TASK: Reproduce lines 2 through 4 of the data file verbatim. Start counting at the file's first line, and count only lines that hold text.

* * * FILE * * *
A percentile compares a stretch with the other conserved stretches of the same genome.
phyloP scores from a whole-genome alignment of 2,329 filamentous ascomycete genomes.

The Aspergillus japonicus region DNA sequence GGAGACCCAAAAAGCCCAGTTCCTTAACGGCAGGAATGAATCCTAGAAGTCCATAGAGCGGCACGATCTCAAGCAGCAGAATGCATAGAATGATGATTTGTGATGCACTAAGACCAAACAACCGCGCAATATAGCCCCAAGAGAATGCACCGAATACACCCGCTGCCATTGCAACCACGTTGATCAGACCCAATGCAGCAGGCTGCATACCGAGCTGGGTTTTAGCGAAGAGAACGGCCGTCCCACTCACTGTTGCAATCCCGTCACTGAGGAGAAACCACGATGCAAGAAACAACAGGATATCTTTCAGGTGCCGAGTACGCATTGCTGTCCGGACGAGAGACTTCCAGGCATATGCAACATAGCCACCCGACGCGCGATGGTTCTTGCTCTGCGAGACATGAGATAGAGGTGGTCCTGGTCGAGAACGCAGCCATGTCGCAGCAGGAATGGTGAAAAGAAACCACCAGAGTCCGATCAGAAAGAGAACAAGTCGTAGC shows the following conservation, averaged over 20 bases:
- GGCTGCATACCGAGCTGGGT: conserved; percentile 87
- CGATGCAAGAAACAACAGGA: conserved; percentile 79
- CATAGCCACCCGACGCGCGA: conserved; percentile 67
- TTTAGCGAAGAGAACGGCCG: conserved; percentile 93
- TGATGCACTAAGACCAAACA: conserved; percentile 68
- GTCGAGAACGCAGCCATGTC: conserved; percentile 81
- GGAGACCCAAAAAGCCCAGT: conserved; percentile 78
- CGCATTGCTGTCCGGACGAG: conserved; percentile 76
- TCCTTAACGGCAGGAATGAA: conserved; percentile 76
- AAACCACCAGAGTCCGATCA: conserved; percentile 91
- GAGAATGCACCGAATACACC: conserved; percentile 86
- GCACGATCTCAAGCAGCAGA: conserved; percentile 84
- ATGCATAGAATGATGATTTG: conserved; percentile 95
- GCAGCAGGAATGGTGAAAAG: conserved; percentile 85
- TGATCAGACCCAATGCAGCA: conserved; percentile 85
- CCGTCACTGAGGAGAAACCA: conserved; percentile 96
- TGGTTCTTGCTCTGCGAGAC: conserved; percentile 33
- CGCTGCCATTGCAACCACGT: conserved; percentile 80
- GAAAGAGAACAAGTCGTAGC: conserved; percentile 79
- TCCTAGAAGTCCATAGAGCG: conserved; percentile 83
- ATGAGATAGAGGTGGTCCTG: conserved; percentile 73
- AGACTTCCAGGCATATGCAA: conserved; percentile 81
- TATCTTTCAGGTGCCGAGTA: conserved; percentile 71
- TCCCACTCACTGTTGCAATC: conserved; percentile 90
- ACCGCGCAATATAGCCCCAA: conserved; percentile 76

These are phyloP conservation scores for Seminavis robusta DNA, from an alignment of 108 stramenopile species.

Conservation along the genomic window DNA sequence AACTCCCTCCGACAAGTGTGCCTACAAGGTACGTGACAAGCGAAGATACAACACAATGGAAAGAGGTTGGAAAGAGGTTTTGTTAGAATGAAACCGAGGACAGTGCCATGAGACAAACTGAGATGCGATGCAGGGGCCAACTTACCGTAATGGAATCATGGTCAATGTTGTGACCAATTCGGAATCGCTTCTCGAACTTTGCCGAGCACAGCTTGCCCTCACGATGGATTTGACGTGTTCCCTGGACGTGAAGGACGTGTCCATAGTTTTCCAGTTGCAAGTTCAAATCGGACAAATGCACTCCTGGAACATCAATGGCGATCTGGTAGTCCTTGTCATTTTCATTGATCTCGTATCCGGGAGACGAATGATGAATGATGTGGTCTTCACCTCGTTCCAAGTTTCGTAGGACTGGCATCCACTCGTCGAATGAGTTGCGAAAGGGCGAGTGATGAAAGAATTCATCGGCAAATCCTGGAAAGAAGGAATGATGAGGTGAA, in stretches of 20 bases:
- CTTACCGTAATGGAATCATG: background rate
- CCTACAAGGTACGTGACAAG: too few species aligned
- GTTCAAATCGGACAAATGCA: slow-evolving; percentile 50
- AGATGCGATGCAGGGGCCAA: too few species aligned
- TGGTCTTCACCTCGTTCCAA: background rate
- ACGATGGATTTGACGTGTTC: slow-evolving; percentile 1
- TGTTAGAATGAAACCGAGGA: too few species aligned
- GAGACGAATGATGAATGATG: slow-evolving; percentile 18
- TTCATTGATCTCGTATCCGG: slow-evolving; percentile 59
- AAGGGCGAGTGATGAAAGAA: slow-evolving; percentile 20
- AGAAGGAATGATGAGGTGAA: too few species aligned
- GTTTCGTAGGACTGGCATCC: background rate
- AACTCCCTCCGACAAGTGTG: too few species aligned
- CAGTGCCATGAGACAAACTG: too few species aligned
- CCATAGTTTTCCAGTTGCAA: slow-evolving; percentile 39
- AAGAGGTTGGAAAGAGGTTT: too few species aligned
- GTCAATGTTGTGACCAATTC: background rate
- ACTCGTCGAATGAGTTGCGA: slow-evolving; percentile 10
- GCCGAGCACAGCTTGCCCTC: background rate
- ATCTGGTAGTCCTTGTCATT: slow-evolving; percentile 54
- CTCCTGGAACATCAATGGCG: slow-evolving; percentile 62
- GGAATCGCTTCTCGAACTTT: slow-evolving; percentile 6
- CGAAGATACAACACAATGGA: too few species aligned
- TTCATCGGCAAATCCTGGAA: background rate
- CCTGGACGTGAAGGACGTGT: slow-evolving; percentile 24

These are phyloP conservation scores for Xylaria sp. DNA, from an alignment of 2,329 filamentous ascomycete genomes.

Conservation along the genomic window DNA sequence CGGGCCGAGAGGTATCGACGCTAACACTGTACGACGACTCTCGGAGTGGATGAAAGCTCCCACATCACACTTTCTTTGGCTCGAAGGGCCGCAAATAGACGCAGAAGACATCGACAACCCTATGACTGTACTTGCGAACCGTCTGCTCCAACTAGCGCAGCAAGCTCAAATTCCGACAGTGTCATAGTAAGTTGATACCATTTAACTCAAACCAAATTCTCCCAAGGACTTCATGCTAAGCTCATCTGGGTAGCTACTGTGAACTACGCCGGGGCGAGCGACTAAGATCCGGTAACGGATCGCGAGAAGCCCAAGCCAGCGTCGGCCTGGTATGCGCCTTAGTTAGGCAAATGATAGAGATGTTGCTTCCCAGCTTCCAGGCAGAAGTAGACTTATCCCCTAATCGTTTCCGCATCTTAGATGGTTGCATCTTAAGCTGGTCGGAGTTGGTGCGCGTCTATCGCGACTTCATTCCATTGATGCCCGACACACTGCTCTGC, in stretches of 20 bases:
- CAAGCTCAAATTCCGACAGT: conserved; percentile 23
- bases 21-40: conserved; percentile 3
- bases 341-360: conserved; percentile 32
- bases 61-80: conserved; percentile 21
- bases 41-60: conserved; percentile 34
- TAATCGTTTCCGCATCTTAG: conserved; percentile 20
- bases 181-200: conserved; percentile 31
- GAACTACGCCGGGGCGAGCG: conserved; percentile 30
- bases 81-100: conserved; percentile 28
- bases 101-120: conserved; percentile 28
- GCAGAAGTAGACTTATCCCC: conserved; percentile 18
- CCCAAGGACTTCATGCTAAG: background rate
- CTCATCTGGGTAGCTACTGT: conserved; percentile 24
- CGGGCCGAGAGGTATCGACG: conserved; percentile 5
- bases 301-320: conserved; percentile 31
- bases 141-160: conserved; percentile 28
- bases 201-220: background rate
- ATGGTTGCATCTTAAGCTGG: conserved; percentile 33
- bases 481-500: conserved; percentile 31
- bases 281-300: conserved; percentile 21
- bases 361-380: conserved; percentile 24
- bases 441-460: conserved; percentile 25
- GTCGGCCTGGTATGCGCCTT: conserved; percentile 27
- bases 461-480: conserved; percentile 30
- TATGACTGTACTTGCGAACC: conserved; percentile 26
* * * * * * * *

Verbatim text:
phyloP scores from a whole-genome alignment of 2,329 filamentous ascomycete genomes.

The Aspergillus japonicus region DNA sequence GGAGACCCAAAAAGCCCAGTTCCTTAACGGCAGGAATGAATCCTAGAAGTCCATAGAGCGGCACGATCTCAAGCAGCAGAATGCATAGAATGATGATTTGTGATGCACTAAGACCAAACAACCGCGCAATATAGCCCCAAGAGAATGCACCGAATACACCCGCTGCCATTGCAACCACGTTGATCAGACCCAATGCAGCAGGCTGCATACCGAGCTGGGTTTTAGCGAAGAGAACGGCCGTCCCACTCACTGTTGCAATCCCGTCACTGAGGAGAAACCACGATGCAAGAAACAACAGGATATCTTTCAGGTGCCGAGTACGCATTGCTGTCCGGACGAGAGACTTCCAGGCATATGCAACATAGCCACCCGACGCGCGATGGTTCTTGCTCTGCGAGACATGAGATAGAGGTGGTCCTGGTCGAGAACGCAGCCATGTCGCAGCAGGAATGGTGAAAAGAAACCACCAGAGTCCGATCAGAAAGAGAACAAGTCGTAGC shows the following conservation, averaged over 20 bases:
- GGCTGCATACCGAGCTGGGT: conserved; percentile 87